Hysterical historical  

Most people do not make the connection that old untreated wounds will have all manner of adverse mental and physical consequences. But something that happened years before can subconsciously trigger a response in us such as shame, fear, self-pity, anger or guilt.

There’s a phrase used in therapy: if it’s hysterical it’s historical. This is when sometimes a reaction seems to be entirely inappropriate to what is actually happening.

For instance, a 50-year-old man gets extremely angry and clearly upset as well because he is waiting to pay a restaurant bill and it seems the waiter has served someone else ahead of him. The reaction of extreme anger that this man shows might be due to the man getting a similar feeling that he got as a child when he was regularly ignored by his mother who was an alcoholic.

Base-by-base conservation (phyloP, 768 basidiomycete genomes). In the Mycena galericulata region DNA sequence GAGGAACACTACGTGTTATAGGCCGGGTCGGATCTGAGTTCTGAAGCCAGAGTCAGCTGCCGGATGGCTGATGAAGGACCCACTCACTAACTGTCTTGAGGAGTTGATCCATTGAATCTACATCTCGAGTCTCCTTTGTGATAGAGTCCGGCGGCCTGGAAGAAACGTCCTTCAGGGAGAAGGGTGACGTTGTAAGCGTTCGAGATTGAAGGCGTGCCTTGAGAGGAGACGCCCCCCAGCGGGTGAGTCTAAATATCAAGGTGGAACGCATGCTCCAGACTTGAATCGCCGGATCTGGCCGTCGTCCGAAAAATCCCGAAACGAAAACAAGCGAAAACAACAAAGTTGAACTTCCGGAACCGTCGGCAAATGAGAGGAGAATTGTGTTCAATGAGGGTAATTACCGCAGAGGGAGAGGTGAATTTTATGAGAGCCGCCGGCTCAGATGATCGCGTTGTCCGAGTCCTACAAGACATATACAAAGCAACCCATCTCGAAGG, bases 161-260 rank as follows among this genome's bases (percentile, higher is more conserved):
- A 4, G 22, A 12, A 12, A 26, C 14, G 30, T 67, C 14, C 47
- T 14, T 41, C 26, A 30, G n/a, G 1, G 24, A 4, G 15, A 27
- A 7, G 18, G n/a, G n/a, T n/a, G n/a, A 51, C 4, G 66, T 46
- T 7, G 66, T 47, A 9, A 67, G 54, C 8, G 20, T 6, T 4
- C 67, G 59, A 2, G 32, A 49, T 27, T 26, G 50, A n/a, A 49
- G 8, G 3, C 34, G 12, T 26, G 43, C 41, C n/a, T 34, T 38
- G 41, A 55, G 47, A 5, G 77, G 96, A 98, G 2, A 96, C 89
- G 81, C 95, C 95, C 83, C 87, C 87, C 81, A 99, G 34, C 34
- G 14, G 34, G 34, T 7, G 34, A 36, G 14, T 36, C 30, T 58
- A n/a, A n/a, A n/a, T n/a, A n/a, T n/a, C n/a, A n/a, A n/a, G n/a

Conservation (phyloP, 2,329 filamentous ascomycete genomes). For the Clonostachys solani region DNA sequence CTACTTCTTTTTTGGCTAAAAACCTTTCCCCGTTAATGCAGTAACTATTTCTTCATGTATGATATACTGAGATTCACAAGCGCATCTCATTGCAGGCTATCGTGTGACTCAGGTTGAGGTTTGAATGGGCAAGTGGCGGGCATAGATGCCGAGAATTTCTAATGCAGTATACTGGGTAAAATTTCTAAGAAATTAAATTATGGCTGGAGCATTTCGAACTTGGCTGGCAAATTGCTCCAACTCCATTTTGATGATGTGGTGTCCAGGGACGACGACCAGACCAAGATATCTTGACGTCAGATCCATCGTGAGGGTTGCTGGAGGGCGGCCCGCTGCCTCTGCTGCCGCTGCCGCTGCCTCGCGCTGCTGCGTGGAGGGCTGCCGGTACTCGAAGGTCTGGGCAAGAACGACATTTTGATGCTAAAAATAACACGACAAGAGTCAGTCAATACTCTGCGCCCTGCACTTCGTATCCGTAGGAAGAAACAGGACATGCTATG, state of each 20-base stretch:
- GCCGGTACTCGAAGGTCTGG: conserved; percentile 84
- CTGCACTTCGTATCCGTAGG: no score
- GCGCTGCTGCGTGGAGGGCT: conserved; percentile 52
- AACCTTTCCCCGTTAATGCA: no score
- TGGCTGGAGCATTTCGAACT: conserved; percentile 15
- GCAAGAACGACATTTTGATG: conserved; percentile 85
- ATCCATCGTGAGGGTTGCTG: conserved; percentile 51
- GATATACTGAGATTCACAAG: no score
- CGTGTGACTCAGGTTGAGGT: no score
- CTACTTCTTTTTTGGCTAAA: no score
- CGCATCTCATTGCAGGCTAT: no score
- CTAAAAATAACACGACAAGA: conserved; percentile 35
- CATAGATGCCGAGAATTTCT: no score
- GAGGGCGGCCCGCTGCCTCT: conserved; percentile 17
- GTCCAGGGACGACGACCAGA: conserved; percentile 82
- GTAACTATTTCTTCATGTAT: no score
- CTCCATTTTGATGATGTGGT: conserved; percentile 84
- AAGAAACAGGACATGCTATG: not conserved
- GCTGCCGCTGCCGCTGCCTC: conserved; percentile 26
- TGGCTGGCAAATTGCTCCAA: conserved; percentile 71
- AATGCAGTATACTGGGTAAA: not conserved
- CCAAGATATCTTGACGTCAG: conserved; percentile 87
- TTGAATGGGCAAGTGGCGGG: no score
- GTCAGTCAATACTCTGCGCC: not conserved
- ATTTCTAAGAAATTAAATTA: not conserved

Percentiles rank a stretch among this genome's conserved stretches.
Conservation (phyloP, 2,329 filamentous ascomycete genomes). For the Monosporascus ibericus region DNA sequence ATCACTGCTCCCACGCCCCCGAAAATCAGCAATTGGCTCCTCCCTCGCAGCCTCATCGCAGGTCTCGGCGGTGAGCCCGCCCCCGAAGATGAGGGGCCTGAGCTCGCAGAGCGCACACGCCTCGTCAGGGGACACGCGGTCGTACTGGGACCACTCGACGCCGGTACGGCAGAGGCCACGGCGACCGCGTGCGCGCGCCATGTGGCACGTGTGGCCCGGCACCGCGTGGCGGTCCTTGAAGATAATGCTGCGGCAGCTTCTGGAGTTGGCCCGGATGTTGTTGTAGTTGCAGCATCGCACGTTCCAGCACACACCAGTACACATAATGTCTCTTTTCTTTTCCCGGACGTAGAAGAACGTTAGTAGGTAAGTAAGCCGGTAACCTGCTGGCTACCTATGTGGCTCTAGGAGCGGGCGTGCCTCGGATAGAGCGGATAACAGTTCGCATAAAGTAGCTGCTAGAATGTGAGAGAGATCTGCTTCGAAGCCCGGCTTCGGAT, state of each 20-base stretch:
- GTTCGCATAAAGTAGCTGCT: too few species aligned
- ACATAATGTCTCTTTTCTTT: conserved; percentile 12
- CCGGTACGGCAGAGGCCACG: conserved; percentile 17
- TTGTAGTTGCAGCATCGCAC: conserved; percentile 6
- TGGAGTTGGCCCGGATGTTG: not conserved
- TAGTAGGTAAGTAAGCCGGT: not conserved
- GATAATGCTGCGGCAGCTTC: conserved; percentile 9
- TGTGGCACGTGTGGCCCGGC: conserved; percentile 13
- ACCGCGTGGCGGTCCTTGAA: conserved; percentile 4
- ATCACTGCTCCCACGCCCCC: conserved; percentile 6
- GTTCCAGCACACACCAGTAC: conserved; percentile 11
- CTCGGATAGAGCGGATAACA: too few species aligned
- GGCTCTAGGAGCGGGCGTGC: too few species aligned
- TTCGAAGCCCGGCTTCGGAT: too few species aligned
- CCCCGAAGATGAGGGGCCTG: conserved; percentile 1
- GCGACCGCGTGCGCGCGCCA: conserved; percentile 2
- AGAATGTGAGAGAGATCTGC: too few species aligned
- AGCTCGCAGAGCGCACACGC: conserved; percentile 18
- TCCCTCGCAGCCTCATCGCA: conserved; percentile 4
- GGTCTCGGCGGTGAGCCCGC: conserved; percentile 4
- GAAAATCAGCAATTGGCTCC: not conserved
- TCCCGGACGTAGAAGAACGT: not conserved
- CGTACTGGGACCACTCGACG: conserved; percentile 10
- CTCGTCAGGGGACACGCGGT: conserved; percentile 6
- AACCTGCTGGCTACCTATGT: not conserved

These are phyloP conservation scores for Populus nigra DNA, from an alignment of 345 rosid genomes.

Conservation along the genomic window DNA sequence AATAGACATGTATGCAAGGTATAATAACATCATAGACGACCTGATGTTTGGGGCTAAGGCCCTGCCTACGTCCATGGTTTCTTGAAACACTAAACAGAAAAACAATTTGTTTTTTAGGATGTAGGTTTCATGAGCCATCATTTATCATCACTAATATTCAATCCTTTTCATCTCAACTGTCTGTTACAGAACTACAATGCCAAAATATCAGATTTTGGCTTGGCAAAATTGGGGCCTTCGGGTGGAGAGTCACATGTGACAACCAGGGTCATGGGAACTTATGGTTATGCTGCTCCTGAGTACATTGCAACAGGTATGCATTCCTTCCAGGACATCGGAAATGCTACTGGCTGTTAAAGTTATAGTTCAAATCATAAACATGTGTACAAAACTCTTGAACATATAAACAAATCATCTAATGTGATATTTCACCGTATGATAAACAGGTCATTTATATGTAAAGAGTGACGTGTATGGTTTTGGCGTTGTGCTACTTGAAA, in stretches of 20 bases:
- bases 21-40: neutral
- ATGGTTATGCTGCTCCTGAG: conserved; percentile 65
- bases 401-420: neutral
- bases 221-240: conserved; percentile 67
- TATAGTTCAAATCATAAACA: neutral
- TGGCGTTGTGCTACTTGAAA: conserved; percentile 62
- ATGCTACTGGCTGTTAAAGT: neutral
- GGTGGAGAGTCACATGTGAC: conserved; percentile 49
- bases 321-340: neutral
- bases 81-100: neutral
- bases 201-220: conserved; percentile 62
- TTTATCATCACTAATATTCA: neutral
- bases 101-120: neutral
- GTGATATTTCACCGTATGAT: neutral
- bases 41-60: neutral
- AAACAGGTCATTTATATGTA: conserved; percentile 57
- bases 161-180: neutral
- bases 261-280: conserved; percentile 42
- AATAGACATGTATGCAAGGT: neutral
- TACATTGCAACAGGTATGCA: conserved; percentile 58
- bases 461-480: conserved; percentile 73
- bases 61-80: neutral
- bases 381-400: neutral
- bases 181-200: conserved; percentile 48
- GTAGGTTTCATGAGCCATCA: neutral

In some ways it is the child in this man who is reacting, and he’s reacting to his mother rather than the waiter. He wants to deal with the waiter in the manner he wished he had dealt with his mother.

It is why everyone in the restaurant is looking over wondering just what’s going on. When the man leaves the restaurant he is similarly shocked as to why he reacted in the manner that he just did. The truth is he hasn’t made the connection, so he has no idea and he is now distraught at that.

Ill at ease to disease

It is not just what happens to us that affects us. We are also affected by how sensitive we are and to what extent we have been unable to feel the pain caused by something traumatic.

As well, that means to what extent we have been able to make any sense of what happened. This means because we have not made any sense of it that we will still be carrying it deep inside and it will be negatively impacting on us in myriad ways.